22 June 2004

Sharing Digitally-recorded content

Proposals to make available digitally-recorded content across campuses need to address a number of legal and technical issues before plans are implemented.

As a part of the National Institute of Language Learning (NILL) project, the Division is installing a system to record, repurpose, store and reticulate free-to-air radio and television from local terrestrial services and from satellite-delivered services. Some of these services may also be streamed live around the University network, across to the CIT, and possibly beyond into the AARNET and GrangeNet networks. The stored materials will also be available on demand to the CIT and possibly beyond.

Currently-available and proposed bandwidth availability through AARNET and GrangeNet means that technically it is possible to share video and audio files at quite good quality (up to and exceeding the quality available on the TransTV network, for example) to the door of many educational, research and cultural institutions across Australia from Brisbane to Perth.

The issues are the networks within the institutions, and the legality of sharing copyright material across institutions.

Institutional networks
It is planned that the Video on Demand server at UC will be attached to the University network in such a way as to provide high bandwidth from the server to the network. There are issues that are currently restricting the bandwidth to some desktop computers within the University network that are being investigated, but in theory the capacity should exist to transmit high-quality video and audio to the desktop from the Video on Demand server.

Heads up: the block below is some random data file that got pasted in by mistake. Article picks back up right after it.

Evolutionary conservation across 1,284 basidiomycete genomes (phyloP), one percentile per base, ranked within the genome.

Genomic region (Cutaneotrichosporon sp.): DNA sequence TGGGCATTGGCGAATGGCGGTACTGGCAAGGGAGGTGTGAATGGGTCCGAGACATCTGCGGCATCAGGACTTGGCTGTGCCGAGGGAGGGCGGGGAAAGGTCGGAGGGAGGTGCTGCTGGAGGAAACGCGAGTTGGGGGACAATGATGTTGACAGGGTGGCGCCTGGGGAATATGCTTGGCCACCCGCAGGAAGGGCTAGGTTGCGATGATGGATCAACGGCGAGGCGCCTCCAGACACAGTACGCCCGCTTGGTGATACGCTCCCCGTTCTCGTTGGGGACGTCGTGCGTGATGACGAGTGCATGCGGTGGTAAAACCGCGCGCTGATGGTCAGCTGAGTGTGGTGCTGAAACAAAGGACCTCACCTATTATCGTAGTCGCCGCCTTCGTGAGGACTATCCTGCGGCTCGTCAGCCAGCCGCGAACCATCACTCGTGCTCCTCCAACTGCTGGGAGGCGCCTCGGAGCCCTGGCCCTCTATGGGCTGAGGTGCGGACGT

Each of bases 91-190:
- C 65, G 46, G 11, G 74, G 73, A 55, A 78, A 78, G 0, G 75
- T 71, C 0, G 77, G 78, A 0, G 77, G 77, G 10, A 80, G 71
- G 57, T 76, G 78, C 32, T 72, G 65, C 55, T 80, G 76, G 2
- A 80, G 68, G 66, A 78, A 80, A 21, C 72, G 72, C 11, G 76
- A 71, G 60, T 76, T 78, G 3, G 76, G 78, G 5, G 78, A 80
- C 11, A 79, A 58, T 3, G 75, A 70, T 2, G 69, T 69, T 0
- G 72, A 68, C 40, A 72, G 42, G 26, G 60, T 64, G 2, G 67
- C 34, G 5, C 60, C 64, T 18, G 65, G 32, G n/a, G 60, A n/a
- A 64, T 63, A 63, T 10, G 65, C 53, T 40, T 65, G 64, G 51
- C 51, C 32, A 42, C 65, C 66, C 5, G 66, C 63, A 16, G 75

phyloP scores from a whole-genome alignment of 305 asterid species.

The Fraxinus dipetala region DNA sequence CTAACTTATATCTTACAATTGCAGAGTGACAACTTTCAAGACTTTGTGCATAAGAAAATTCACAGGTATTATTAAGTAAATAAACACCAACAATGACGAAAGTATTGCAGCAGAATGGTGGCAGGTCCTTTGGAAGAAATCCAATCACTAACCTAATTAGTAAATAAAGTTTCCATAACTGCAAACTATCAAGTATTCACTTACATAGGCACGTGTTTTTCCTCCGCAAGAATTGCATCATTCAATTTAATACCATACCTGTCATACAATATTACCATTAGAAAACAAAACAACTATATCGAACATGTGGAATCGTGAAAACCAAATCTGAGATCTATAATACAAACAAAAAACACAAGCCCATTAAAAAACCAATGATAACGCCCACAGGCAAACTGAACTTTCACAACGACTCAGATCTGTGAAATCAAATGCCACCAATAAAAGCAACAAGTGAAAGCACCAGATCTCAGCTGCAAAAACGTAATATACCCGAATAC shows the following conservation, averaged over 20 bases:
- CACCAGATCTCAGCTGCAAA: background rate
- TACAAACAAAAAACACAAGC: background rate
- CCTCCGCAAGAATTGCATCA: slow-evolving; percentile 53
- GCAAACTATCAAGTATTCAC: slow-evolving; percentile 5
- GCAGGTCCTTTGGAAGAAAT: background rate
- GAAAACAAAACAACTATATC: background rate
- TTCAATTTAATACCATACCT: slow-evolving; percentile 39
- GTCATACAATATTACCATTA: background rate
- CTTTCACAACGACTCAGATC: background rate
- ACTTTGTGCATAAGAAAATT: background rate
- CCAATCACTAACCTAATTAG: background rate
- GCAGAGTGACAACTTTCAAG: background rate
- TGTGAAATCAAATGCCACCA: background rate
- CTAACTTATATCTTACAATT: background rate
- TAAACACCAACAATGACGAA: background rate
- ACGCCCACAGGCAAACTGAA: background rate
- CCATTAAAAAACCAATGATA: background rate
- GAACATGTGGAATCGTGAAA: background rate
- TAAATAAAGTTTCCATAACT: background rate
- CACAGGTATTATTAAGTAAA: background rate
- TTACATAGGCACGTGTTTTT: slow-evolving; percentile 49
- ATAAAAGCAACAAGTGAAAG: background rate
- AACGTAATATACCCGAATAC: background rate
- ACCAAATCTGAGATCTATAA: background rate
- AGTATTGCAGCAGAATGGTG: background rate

Bandwidth is at risk of greater restriction the further the desktop computer is from the UC server: in institutions with poor internal network architecture it may be impossible to view video files or listen to audio files. Internal network issues are the responsibility of the organization concerned, and not UC, AARNET or GrangeNet.

Legal issues
The University currently pays Screenrights for copying and communicating broadcasts (radio, television, cable and satellite) through a Part VA statutory licence under the Digital Agenda amendments to the Copyright Act which came into force in 2001. The agreement with Screenrights is managed through the Australian Vice Chancellors Committee (AVCC).

The Digital Agenda amendments require the University to take "all reasonable steps" to ensure that access to broadcasts made available on-line in reliance on Part VA is restricted to those people entitled to receive access, such as staff and students of the university or of another university with a remuneration notice in place. There may be a cost advantage if material is made available only to those students who need to receive it, for example through password authentication.

TSU is seeking guidance from the University to ensure the proposed system conforms to the requirements of the Screenrights agreement, and under what circumstances we can make the materials available to others outside this institution.

AARNET has also expressed the desire to investigate a sector-wide agreement with Screenrights (which may be covered already by the AVCC arrangement), to ensure all participants in AARNET and GrangeNet can exchange video and audio materials for education and research purposes.